Using the net and new technologies to circumvent the old boy/payola/corporate system and bring new music straight to the fans is a long held dream that to some degree is finally coming true with the success of bands like the Arctic Monkeys. But with every breakthrough comes a downside and the potential for over-hype and fan burnout is becoming a concern.
This topic - a problem many music marketers can only dream of having - and the issue of fan loyalty in an era where hot new sounds are just a click away - were brilliantly explored in a piece by Joan Anderman in last weeks Boston Globe.
"Hype is as old as entertainment. In the pop music business, generating buzz has largely been the domain of a record label's marketing department and involved a time-tested triptych of tools: radio, reviews, and video rotation..."
"Today, thanks to the confluence of Internet file-sharing technology, online blogs, and social networking websites such as MySpace, the grassroots community has swelled, quite literally, to global proportions..."
"...(But) Instant stardom is not what the (Arctic Monkey)bandmates, or the British indie label they've signed with, had in mind...The vanishing act is generally as swift and startling as the rise, which is why Kris Gillespie -- who runs the US operations of Domino Records -- met with programmers at high-profile radio stations across the country in January and delivered an uncharacteristic request: to stop playing Arctic Monkey's music."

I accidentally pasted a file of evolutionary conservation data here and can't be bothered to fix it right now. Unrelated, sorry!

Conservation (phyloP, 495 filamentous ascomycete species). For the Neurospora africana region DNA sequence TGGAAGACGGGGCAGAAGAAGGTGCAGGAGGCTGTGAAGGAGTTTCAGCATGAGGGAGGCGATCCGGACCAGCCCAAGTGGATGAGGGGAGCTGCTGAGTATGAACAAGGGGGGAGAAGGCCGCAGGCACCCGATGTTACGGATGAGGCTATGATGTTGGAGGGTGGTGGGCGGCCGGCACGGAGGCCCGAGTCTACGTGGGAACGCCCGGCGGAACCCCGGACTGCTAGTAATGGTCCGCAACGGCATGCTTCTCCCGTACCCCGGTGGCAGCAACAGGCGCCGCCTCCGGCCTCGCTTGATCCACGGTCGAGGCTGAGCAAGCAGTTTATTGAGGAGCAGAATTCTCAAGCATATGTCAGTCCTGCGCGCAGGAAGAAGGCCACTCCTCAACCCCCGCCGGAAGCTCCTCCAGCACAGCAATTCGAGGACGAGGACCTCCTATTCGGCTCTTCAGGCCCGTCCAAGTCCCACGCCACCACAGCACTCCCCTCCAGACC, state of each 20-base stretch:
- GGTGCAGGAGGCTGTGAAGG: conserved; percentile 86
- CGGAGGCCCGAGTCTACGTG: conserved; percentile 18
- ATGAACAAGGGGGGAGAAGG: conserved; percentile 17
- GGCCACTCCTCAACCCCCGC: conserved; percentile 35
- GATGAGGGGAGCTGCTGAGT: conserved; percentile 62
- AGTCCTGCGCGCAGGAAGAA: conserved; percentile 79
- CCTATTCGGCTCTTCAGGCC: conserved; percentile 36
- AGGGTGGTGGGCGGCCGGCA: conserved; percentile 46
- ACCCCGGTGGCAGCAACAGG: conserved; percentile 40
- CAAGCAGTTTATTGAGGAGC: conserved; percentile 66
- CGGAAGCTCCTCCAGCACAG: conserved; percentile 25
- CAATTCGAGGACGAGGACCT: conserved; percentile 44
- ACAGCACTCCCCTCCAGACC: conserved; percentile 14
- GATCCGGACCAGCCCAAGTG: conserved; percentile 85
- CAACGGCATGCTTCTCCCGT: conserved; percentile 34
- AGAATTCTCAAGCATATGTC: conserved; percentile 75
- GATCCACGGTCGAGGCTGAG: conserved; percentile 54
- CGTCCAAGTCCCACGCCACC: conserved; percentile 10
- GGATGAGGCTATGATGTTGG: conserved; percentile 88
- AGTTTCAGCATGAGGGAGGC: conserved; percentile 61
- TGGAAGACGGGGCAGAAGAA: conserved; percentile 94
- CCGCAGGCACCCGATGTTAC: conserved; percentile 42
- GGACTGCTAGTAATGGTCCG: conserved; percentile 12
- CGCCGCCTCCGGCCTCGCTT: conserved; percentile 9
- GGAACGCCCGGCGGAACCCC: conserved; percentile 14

''The job over the last three months has been to keep a lid on things,' says Gillespie. 'To not let the hype build up...'
"...We're living in the age of disposability. The culture, the computer file, the tastes and trends move at hyper-speed in cyberspace...But that artist is competing with every other artist online, vying for the attentions of an audience ..fluent in the high-tech entertainment marketplace, where there's always another band to discover, another song to be the first to tell your friends about."
Read the full Boston Globe article here.